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Allen Stuart Drury (September 2, 1918 – September 2, 1998) was a U.S. novelist. He wrote the 1959 novel Advise and Consent, for which he won the Pulitzer Prize for Fiction in 1960.

Born on 2 September 1918 in Houston, Texas, to Alden Monteith Drury (1895-1975), a real estate broker and insurance agent, and Flora Allen (1894-1973), a legislative representative for the California Parent-Teacher Association. Drury was a direct descendant of Hugh Drury (1616-1689) and Lydia Rice (1627-1675), daughter of Edmund Rice (1594-1663), all of whom were early immigrants to Massachusetts Bay Colony.

Allen Stuart Drury grew up in Porterville, California and earned his B.A. at Stanford University in 1939. In the 1990s, he would write three novels inspired by his experiences at Stanford: Toward What Bright Glory?, Into What Far Harbor?, and Public Men. After graduating from Stanford, Drury went to work for the Tulare Bee in Porterville, where he won a Sigma Delta Chi Award for editorial writing from the Society of Professional Journalists. Drury enlisted in the U.S. Army on 25 Jul 1942 in Los Angeles and trained as an infantry soldier.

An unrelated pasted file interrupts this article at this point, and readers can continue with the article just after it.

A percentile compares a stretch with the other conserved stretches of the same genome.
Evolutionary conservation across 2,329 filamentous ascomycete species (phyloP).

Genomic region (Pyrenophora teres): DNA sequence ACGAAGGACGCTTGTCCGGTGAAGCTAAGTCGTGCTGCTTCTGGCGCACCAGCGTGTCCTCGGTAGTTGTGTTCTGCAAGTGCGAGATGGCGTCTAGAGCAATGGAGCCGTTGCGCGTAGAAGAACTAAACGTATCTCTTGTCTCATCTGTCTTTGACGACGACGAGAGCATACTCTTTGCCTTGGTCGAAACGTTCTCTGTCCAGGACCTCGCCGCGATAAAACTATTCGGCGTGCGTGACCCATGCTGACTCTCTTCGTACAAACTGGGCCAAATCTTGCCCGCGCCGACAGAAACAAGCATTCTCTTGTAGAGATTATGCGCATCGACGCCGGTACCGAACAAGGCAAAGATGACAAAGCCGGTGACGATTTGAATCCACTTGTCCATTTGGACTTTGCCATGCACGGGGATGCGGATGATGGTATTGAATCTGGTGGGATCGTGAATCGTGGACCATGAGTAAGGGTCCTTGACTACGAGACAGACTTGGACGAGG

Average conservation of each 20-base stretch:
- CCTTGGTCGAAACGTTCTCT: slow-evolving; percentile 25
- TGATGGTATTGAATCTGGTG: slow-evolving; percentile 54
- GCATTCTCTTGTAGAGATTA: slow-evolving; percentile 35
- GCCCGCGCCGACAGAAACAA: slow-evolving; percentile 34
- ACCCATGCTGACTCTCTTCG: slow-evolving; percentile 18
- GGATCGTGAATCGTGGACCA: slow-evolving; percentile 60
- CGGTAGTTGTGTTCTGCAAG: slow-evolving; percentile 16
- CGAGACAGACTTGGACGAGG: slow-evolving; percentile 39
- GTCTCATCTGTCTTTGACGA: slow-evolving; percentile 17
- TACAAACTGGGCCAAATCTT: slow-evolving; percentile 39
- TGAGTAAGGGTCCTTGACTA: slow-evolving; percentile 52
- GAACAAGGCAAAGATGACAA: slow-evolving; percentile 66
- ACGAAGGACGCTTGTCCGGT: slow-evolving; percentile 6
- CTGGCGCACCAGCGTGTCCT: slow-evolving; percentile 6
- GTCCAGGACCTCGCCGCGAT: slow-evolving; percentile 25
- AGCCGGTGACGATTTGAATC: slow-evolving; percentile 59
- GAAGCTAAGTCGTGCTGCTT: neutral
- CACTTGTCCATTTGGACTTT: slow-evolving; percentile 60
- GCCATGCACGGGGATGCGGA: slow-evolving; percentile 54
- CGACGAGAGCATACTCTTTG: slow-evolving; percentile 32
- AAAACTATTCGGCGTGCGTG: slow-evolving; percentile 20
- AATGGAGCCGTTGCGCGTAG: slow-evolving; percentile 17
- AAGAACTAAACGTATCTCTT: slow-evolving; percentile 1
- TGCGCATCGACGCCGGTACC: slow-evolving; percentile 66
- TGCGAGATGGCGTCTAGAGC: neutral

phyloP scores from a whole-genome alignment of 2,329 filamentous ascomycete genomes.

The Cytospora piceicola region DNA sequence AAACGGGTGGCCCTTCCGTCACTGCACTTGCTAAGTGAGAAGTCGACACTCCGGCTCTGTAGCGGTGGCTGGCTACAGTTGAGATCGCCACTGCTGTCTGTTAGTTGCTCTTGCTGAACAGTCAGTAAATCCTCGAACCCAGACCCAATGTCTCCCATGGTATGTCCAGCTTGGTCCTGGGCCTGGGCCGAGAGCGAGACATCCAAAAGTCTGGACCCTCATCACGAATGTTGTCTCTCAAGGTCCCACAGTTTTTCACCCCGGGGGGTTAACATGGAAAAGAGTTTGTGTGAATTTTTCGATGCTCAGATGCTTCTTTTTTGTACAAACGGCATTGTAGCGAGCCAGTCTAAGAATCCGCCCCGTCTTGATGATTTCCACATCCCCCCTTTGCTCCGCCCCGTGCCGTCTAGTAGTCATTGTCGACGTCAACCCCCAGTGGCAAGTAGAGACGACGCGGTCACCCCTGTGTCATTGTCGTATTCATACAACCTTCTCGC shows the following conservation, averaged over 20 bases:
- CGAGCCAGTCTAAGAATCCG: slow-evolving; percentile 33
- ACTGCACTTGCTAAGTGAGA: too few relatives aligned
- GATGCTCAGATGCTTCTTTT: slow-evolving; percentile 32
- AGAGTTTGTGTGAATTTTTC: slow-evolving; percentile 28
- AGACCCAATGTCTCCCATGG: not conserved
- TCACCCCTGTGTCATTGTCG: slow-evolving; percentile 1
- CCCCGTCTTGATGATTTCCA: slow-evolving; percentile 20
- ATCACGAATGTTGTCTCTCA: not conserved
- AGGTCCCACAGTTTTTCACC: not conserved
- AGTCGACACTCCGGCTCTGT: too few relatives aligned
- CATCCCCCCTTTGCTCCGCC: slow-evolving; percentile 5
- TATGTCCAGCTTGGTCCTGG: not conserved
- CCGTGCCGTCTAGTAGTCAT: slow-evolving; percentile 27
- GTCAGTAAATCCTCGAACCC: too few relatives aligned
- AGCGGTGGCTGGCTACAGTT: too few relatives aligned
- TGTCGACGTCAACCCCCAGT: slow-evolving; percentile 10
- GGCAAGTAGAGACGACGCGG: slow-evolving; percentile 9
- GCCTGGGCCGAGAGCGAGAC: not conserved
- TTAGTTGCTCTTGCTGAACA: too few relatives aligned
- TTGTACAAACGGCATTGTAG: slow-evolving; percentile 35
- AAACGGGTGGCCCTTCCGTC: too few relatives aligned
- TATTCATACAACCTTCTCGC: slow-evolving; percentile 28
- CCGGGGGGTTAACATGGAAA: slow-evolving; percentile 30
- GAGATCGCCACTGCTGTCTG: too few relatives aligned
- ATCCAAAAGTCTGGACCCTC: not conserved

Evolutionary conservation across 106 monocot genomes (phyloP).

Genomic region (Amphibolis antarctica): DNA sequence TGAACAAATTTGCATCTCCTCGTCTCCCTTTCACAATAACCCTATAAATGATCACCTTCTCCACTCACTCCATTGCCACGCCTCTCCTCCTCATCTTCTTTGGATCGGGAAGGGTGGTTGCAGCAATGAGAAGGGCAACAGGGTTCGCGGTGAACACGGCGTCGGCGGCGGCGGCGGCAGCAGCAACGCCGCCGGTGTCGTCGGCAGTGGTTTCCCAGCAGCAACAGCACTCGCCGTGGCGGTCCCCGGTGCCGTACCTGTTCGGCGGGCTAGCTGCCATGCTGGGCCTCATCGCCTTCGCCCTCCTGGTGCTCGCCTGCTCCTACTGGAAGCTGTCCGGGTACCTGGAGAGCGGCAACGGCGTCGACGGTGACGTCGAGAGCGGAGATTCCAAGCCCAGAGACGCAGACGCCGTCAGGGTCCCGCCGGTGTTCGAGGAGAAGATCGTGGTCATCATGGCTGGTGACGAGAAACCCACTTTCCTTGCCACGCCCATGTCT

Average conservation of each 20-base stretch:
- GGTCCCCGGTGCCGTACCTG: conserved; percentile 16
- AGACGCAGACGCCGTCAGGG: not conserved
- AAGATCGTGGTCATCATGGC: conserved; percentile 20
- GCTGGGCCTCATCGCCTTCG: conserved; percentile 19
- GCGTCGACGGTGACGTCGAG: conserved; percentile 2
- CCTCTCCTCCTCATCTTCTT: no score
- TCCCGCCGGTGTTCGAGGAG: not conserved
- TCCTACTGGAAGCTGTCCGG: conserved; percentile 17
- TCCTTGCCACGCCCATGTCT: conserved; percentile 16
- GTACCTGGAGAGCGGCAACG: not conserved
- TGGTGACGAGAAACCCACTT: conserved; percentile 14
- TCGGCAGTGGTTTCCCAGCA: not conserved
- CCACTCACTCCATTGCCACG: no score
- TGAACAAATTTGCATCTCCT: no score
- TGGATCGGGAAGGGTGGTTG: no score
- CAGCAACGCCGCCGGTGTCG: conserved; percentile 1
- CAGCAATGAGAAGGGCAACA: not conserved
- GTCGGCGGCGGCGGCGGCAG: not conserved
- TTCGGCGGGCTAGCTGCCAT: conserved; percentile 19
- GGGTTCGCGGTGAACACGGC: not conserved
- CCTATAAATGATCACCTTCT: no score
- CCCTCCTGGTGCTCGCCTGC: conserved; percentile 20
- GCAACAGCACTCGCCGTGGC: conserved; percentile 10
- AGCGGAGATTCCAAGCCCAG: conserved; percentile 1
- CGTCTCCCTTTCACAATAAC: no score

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It uses material from the Wikipedia article "Allen Drury."
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